The passage of the new prostitution law has sparked a host of reactions. Many news articles opposing the legislation have been published, and some sex workers say that criminalizing their clients makes their work unsafe. Purchasers of sex are silent on the matter, letting the industry do their bidding while hiding behind the veil of anonymity.
Co-founder, Hope for the Sold
Michelle Brock is the co-founder of Hope for the Sold, an abolitionist charity that seeks to end <a href="http://hopeforthesold.com/" rel="nofollow">human trafficking</a> one word at a time. She is the co-director/producer of a new film called <a href="http://redlightgreenlightfilm.com/" rel="nofollow">Red Light Green Light</a>.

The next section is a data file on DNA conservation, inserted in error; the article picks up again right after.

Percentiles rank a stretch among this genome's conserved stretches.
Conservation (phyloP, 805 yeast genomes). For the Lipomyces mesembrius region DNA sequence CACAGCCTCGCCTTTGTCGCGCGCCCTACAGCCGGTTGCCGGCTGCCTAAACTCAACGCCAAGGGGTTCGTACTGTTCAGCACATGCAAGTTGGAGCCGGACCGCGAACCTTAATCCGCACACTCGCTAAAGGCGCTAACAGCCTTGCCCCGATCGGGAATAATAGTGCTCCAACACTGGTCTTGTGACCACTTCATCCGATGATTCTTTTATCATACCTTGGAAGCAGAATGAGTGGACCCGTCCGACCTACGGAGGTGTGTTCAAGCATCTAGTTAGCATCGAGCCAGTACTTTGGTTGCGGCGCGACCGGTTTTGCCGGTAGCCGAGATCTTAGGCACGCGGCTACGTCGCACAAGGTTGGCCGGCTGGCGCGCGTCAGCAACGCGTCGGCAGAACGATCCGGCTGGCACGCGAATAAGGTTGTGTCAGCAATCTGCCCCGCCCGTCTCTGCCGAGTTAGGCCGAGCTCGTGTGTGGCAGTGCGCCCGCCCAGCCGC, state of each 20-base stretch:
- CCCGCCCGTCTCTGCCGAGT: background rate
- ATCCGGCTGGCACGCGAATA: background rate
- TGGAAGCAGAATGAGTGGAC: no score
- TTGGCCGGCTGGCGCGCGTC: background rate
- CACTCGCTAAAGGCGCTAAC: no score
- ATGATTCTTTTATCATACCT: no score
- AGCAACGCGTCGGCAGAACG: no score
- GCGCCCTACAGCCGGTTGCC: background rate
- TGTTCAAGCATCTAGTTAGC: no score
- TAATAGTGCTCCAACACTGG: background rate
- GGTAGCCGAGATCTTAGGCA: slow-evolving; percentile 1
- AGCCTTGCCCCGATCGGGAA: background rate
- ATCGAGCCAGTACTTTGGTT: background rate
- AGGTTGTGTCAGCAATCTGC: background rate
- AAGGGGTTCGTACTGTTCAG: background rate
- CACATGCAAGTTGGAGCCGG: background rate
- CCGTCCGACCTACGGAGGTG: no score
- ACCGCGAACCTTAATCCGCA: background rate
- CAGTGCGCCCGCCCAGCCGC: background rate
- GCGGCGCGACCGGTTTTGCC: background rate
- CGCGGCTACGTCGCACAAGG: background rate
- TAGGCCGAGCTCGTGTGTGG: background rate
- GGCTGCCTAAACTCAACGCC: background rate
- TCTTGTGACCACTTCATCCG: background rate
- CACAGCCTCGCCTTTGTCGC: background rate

While some women would no doubt make plenty of money by running escort services or choosing a few well-paying clients, the majority of those in prostitution do not have that kind of relative bargaining power. And considering that we share a border with the U.S., not only will decriminalization lead to increased demand from Canadian citizens, but also from our southern neighbours.
06/23/2014 17:13 EDT
I am pleased to see that bill C-36 puts the responsibly on the johns. For far too long, prostitution has been an anonymous, low-risk activity for those seeking to purchase sex. Considering that prostitution has a high degree of violence (regardless of legal context), the only way to reduce the harm on a wide, long-term scale is to reduce demand for paid sex. We applaud Minister MacKay on his courageous first step of introducing legislation that recognizes the need for addressing demand and for pledging much needed funding for frontline programs.
06/11/2014 08:54 EDT
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